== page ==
Proposal: Optional Binding Shorthand Syntax


(Zef Houssney) #1

Hello. This is exciting!

I have an idea I’ve been mulling over for a while to reduce a common source of clutter in Swift code.

The idea is to introduce a new syntax for Optional Binding:

Instead of:

if let foo = foo { }

You could simply use:

if let foo { }

I’ve written up a draft of a proposal here with additional information and motivations:
https://github.com/zef/swift-evolution/blob/master/proposals/00xx-optional-binding-shorthand.md

What do you think?

Thank you!


(David Hart) #2

I understand the reasoning of this proposal but it seems to go against the objectives the Swift team has been striving towards lately of:

- simplifying the language
- making code more explicit by removed by shorthand syntax
- removing redundant syntax for achieving the same behavior

You can see examples of this in the latest changes to the language:

- removal of the # symbol in the first argument name as a shorthand to defining the argument name twice
- removal of the ++ and -- prefix and postfix operators in Swift 3
- removal of the var modifier in argument declaration and if/guard/while/for in blocks in Swift 3

I tend to agree with their philosophy to remove these shorthand syntaxes which make the language more difficult to learn (when all these features are taken as a whole) and potentially making the grammar more complicated only for the benefit of a shorthand syntax which also has the disadvantage of allowing two different syntaxes for the same semantics.

Just my 2 cents :slight_smile:

···

Sent from my iPhone

On 03 Dec 2015, at 20:52, Zef Houssney <zefmail@gmail.com> wrote:

Hello. This is exciting!

I have an idea I’ve been mulling over for a while to reduce a common source of clutter in Swift code.

The idea is to introduce a new syntax for Optional Binding:

Instead of:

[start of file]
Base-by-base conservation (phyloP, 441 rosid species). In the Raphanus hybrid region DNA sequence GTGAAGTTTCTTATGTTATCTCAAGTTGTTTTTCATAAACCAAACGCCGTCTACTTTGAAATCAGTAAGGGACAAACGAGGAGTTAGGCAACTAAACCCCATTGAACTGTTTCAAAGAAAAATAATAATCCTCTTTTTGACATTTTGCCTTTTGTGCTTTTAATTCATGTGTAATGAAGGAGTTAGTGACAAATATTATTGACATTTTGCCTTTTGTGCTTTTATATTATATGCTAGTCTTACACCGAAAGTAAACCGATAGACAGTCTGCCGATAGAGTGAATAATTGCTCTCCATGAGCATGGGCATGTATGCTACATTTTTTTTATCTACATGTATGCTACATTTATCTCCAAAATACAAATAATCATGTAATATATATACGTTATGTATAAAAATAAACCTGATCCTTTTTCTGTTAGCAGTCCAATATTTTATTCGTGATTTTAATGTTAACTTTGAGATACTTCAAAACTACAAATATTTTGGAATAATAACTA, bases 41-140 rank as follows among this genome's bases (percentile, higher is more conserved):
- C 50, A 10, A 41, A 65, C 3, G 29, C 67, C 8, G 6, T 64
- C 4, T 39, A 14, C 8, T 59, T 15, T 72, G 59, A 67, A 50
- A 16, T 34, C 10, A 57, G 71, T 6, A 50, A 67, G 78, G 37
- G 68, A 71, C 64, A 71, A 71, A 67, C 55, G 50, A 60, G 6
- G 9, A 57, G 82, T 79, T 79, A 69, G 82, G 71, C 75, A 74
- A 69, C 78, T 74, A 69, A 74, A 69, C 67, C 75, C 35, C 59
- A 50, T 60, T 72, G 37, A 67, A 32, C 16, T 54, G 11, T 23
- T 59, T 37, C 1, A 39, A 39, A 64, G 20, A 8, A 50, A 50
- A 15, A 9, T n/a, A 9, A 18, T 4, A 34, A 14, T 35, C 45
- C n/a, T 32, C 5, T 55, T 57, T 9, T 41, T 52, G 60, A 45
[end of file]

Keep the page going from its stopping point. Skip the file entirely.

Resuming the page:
if let foo = foo { }

You could simply use:

if let foo { }

I’ve written up a draft of a proposal here with additional information and motivations:
https://github.com/zef/swift-evolution/blob/master/proposals/00xx-optional-binding-shorthand.md

What do you think?

Thank you!
_______________________________________________
swift-evolution mailing list
swift-evolution@swift.org
https://lists.swift.org/mailman/listinfo/swift-evolution


(Zef Houssney) #3

Thanks for your thoughts David!

I would argue that it does support stated objectives of Swift, like "the syntax is concise yet expressive.”

In the majority of cases having a lot of esoteric syntax is a problem. However, with this being such a fundamental part of every day programming in Swift, I find it to be a perfect place to reduce friction. I also find it to be quite understandable and intuitive, unlike the three examples of Swift 3 changes that you gave, which are more specialized and less frequently encountered.

Also, I just noticed that this isn’t unprecedented and that a similar idiom actually currently used in Swift to assign constants when pattern matching inside a Switch:

case let (x, y):

That is doing fundamentally the same thing that I’m suggesting. It assigns a constant without using `=`, because the value is already known.

Zef

···

On Dec 3, 2015, at 1:26 PM, David Hart <david@hartbit.com> wrote:

I understand the reasoning of this proposal but it seems to go against the objectives the Swift team has been striving towards lately of:

- simplifying the language
- making code more explicit by removed by shorthand syntax
- removing redundant syntax for achieving the same behavior

You can see examples of this in the latest changes to the language:

- removal of the # symbol in the first argument name as a shorthand to defining the argument name twice
- removal of the ++ and -- prefix and postfix operators in Swift 3
- removal of the var modifier in argument declaration and if/guard/while/for in blocks in Swift 3

I tend to agree with their philosophy to remove these shorthand syntaxes which make the language more difficult to learn (when all these features are taken as a whole) and potentially making the grammar more complicated only for the benefit of a shorthand syntax which also has the disadvantage of allowing two different syntaxes for the same semantics.

Just my 2 cents :slight_smile:

Sent from my iPhone

On 03 Dec 2015, at 20:52, Zef Houssney <zefmail@gmail.com> wrote:

Hello. This is exciting!